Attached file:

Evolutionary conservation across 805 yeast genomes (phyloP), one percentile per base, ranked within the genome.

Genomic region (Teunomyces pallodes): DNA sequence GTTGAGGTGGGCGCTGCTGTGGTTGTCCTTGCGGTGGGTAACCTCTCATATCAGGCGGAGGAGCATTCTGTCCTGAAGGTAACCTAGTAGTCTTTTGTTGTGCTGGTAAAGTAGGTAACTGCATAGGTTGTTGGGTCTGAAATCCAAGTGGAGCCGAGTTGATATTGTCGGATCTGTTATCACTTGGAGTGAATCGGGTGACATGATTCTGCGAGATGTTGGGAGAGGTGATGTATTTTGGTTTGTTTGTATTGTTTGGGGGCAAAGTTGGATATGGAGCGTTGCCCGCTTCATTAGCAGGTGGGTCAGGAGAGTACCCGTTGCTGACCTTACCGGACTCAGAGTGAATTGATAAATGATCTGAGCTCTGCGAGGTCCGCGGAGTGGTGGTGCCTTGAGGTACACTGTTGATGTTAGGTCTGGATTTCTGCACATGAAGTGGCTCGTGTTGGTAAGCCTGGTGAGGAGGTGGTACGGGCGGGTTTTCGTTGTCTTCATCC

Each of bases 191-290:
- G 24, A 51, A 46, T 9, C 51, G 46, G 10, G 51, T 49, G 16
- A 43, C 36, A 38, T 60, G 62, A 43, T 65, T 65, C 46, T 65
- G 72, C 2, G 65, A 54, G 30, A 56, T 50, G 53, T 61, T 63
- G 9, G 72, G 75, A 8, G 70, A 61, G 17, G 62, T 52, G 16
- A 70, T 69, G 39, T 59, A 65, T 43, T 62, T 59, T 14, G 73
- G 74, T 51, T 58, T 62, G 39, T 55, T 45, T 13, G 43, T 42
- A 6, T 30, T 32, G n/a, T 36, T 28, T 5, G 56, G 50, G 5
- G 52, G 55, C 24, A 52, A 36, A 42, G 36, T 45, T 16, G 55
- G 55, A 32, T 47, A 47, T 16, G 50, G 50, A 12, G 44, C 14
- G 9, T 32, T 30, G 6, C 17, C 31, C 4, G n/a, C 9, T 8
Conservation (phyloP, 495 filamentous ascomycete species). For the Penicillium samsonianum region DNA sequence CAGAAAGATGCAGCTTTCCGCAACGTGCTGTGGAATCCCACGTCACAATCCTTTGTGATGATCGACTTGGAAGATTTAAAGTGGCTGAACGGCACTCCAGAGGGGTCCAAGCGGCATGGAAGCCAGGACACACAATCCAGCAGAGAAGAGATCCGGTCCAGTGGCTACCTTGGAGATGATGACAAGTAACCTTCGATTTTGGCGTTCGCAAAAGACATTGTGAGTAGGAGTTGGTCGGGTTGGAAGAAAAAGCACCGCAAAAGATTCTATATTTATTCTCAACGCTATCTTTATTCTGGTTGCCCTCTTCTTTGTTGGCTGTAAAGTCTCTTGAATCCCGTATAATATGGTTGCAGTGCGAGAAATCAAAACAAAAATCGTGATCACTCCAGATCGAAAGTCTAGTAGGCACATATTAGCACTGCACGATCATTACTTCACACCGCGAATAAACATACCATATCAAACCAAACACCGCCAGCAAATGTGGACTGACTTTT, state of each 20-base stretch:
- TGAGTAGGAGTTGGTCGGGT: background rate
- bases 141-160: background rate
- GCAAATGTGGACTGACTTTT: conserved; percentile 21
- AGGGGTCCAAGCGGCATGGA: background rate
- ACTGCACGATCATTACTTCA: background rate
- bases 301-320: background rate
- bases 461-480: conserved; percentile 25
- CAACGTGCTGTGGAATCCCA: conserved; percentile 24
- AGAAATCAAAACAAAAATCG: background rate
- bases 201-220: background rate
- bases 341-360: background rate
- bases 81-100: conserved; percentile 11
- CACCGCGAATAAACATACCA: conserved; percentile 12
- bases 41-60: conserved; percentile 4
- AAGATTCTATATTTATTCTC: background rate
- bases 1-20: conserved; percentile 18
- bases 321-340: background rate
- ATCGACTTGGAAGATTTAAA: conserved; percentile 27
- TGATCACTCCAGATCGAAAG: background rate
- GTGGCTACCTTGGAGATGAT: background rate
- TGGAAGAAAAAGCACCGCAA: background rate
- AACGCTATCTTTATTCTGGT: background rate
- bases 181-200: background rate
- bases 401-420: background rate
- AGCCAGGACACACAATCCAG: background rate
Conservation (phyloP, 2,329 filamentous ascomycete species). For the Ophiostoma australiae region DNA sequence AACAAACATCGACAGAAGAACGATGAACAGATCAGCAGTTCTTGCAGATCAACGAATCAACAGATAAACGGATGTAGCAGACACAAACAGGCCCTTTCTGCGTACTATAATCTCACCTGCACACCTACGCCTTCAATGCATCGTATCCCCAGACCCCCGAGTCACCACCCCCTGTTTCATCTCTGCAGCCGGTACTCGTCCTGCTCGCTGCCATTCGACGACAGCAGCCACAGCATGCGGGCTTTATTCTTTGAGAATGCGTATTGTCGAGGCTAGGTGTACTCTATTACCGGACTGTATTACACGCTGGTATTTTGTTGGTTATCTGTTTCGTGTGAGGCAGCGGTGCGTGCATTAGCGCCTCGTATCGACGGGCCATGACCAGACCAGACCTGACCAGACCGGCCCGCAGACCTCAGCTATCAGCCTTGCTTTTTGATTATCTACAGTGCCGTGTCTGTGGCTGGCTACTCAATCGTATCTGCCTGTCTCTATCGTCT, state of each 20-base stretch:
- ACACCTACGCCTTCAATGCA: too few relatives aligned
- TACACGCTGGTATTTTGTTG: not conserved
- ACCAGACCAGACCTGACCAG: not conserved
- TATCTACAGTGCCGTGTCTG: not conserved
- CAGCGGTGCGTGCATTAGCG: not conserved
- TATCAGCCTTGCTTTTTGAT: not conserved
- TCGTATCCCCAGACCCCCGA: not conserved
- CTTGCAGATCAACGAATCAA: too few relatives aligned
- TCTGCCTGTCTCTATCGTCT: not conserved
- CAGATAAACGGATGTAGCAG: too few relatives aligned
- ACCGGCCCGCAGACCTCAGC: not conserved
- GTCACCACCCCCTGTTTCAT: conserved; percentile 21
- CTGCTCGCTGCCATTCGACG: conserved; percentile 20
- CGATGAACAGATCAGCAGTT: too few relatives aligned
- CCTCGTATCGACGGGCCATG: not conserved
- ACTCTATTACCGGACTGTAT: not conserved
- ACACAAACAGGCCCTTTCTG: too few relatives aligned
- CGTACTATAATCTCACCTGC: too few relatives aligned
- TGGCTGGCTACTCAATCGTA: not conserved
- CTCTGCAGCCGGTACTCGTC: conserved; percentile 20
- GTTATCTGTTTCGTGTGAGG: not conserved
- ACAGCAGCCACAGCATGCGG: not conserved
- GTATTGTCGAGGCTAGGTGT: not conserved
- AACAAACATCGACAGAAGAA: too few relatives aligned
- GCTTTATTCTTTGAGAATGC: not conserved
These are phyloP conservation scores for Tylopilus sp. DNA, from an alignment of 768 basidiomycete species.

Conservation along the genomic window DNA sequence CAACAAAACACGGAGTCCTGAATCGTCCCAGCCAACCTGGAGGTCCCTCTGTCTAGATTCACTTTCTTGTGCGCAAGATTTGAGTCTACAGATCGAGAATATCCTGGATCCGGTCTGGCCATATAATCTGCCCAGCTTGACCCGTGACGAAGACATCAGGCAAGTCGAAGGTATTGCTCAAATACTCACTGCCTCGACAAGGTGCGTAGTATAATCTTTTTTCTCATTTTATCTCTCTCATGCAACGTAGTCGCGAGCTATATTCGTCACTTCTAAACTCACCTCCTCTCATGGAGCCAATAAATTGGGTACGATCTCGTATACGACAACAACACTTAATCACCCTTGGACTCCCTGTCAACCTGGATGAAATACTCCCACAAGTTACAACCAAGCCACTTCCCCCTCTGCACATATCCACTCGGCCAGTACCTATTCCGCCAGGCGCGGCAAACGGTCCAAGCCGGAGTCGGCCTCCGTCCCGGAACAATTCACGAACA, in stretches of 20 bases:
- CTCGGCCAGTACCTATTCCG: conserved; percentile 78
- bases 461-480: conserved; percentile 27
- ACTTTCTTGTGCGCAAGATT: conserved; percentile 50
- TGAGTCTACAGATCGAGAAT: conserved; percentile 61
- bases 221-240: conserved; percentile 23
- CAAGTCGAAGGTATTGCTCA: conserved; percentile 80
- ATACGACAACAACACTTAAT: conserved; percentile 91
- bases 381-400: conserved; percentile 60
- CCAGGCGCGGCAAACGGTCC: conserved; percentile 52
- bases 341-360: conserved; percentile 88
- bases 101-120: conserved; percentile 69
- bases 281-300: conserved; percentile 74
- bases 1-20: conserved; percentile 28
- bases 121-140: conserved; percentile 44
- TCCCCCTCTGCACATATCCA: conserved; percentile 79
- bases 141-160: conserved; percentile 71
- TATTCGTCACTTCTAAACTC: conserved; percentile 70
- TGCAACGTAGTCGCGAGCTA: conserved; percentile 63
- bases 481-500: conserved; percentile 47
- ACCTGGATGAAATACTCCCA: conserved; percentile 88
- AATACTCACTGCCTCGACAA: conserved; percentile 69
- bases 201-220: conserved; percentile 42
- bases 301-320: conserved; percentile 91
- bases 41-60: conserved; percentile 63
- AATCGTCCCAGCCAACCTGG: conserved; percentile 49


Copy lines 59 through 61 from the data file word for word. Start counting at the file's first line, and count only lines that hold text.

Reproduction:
- TGGCTGGCTACTCAATCGTA: not conserved
- CTCTGCAGCCGGTACTCGTC: conserved; percentile 20
- GTTATCTGTTTCGTGTGAGG: not conserved